The Hill's Reid Wilson: Senators now have 'national spotlight' to boost presidential prospects

The Hill campaign reporter Reid Wilson said on Tuesday that senators are using the national media to promote their presidential ambitions. 

"It used to be that a party would nominate a governor, and that governor would do well because he or she was outside of Washington and could talk about fomenting change in D.C.," Wilson told Hill.TV's Joe Concha on "What America's Thinking."

"Now it's the U.S. senators who have that national spotlight, and get the media attention on Fox News, on MSNBC, on Hill.TV, and therefore get the attention of the activist class that is so coveted at this early point in that cycle," he continued. 

Wilson's comments come as speculation swirls around whether various high-profile senators, including Kamala HarrisKamala Devi HarrisSan Francisco police union calls on chief to resign over journalist raid Robert Smith's gift to Morehouse graduates and its meaning for education, especially black colleges Teflon Joe? Biden brushes off attacks MORE (D-Calif.), Cory BookerCory Anthony Booker2020 Democrats jockey over surging college costs Whip list: Who's clinched a spot in the 2020 Democratic debates 2020 Democrats target federal ban on abortion funding MORE (D-N.J.), Kirsten GillibrandKirsten Elizabeth GillibrandDemocratic groups gear up to use abortion rights as attack on GOP in 2020 2020 Democrats jockey over surging college costs Whip list: Who's clinched a spot in the 2020 Democratic debates MORE (D-N.Y.) and Elizabeth WarrenElizabeth Ann WarrenMillions of taxpayer dollars fueled Bernie Sanders to wealth success Robert Smith's gift to Morehouse graduates and its meaning for education, especially black colleges Teflon Joe? Biden brushes off attacks MORE (D-Mass.), will launch 2018 presidential bids.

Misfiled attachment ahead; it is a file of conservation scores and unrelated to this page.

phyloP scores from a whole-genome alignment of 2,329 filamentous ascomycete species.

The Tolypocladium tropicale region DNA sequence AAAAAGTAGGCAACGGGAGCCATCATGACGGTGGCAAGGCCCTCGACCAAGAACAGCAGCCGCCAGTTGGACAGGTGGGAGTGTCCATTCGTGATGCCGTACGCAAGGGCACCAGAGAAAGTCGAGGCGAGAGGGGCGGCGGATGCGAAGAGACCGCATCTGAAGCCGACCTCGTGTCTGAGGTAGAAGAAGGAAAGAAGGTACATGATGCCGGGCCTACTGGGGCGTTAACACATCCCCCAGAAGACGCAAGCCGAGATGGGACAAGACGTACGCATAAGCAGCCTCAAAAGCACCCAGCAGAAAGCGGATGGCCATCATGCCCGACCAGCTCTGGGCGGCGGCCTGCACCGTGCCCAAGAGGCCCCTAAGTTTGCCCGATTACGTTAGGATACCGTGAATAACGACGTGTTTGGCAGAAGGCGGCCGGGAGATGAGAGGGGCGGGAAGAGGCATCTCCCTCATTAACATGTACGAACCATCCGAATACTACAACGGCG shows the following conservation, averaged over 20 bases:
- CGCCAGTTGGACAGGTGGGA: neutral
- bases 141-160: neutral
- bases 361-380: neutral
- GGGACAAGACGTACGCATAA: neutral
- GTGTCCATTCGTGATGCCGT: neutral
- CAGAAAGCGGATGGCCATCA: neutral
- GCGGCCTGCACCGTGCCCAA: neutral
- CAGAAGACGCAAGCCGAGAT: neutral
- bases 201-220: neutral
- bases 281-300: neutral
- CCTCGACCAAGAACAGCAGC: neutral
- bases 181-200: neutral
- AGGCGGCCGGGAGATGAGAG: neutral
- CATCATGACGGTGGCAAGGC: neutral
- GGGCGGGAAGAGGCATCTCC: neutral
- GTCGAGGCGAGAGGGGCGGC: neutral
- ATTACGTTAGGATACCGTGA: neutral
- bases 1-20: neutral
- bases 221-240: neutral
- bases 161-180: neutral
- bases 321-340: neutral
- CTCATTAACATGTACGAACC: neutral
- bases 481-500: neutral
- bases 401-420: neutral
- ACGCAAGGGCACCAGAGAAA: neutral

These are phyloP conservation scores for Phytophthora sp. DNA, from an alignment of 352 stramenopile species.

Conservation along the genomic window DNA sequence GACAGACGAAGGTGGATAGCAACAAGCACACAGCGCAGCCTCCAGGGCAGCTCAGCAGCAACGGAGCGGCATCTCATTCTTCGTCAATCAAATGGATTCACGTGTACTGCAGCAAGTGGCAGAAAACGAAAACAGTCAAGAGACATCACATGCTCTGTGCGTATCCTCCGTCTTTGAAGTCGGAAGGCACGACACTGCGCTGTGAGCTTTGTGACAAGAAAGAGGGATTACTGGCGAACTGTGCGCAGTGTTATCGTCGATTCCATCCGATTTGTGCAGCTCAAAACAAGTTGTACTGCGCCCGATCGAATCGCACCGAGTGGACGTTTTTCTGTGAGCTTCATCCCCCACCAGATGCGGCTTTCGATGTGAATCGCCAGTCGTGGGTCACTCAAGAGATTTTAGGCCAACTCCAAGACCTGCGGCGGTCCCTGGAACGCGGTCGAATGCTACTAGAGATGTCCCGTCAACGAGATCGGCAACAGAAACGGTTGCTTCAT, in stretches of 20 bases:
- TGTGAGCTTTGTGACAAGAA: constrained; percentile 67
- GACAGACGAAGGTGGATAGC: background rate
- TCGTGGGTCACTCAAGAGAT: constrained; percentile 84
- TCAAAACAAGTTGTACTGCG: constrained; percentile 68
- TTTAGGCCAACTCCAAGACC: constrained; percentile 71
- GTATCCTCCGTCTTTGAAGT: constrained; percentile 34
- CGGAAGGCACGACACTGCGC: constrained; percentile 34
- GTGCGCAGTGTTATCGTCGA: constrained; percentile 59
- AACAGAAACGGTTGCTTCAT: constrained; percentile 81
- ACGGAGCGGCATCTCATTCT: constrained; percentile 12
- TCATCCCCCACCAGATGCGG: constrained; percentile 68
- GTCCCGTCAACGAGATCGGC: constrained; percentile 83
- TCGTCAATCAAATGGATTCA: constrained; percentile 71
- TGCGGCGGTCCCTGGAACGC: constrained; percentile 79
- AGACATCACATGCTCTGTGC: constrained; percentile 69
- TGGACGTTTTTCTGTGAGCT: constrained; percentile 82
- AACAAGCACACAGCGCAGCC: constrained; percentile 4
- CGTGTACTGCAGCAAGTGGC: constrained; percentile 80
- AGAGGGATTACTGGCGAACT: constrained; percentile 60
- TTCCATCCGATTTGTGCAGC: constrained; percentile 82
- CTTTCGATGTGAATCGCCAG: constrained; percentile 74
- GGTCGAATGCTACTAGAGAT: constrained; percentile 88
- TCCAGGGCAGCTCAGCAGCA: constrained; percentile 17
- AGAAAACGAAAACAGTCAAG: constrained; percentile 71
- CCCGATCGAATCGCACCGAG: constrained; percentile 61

Harris and Booker, who both sit on the Senate Judiciary Committee, found themselves in the national spotlight on Tuesday during the confirmation hearing for Judge Brett Kavanaugh, President TrumpDonald John TrumpDemocrats claim victory as Trump gets battered in court Juan Williams: Anti-abortion extremism is on the rise Trump feels squeeze in tax return fight MORE's Supreme Court nominee.

The two senators joined other Democrats on the committee in trying to delay Kavanaugh's confirmation to give them time to examine thousands of recently released documents from his work under former President George W. Bush.

— Julia Manchester